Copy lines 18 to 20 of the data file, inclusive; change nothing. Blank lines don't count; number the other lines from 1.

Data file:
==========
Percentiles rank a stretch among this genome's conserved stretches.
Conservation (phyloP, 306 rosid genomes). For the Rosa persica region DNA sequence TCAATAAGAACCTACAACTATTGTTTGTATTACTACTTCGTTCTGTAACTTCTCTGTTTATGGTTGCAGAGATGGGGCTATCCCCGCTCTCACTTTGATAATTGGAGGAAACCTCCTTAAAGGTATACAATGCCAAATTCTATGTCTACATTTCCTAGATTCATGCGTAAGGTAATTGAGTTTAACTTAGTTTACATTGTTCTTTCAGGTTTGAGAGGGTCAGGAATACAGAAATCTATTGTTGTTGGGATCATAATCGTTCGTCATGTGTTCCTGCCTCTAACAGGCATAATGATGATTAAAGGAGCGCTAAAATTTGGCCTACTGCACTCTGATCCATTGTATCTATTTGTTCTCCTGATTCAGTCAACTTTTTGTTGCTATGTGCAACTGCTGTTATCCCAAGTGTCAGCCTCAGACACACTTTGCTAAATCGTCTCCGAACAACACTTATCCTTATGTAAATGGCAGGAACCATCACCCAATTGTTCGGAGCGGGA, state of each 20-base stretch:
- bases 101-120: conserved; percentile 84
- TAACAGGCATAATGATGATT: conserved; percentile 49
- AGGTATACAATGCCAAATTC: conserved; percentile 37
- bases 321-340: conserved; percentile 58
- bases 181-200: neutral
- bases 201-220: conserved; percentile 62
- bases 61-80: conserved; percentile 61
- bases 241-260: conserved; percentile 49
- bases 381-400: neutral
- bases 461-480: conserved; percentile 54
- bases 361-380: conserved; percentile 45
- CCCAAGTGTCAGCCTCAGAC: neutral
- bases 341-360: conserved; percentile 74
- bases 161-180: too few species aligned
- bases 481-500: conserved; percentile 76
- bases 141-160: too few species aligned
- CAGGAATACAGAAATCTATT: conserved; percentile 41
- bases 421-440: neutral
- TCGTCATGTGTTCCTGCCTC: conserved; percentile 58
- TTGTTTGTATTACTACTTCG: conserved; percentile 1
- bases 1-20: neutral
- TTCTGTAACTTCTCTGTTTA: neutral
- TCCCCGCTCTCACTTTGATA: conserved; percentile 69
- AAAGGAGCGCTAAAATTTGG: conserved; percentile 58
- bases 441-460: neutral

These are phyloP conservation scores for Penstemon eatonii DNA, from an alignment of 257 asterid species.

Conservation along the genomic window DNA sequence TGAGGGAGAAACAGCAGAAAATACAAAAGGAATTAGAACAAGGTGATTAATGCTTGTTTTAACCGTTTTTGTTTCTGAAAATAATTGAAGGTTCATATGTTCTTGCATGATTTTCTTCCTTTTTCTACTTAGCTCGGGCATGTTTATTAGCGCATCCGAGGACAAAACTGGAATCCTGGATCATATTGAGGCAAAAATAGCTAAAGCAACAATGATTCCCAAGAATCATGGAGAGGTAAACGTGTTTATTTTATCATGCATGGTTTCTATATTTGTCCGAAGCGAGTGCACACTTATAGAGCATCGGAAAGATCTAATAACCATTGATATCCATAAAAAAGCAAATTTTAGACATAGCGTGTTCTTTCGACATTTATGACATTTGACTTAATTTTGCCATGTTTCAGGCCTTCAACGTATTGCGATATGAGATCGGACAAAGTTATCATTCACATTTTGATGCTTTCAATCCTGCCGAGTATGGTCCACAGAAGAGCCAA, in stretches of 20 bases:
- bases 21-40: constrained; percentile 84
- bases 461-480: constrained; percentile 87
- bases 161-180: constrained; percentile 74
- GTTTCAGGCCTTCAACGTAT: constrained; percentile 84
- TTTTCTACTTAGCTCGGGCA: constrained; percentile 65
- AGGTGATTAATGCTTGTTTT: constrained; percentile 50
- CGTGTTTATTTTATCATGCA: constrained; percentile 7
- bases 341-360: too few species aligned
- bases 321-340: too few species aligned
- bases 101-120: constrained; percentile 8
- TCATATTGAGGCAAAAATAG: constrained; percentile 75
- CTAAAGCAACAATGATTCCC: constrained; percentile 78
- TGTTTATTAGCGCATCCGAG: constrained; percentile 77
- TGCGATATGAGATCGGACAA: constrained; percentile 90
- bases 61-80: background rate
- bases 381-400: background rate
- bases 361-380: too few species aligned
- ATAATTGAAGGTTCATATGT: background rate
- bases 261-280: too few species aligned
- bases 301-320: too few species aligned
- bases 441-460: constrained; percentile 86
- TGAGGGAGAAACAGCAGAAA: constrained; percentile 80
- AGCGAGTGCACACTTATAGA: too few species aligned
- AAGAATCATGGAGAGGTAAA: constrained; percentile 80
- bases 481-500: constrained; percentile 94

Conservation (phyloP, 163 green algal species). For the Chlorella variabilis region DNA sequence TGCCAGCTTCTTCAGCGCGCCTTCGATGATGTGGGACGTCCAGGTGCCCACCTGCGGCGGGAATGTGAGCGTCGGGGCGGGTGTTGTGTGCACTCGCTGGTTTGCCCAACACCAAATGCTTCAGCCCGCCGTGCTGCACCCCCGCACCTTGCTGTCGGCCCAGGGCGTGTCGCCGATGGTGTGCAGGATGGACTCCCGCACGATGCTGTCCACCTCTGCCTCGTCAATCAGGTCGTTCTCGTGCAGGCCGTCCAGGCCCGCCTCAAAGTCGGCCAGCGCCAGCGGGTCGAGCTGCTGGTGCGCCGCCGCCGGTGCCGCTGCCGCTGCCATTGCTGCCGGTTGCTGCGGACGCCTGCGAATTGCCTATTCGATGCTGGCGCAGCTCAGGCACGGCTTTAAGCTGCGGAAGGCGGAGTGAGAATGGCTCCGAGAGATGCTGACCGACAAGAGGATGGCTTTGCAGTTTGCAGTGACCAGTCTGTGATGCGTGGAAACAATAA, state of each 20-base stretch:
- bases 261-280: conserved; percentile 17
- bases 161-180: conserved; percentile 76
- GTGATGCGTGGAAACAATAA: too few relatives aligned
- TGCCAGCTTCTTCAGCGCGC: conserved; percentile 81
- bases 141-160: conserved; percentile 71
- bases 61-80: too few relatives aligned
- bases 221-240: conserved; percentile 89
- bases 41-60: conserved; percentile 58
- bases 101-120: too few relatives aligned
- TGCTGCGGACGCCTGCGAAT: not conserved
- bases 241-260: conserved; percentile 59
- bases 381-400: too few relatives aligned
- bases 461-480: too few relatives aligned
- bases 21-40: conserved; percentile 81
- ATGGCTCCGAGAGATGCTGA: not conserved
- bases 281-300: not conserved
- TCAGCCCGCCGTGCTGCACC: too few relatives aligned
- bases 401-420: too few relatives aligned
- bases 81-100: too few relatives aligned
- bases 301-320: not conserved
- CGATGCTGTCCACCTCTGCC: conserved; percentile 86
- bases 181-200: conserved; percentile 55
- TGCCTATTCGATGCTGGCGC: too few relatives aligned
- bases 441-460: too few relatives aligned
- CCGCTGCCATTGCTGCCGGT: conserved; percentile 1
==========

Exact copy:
- bases 141-160: too few species aligned
- CAGGAATACAGAAATCTATT: conserved; percentile 41
- bases 421-440: neutral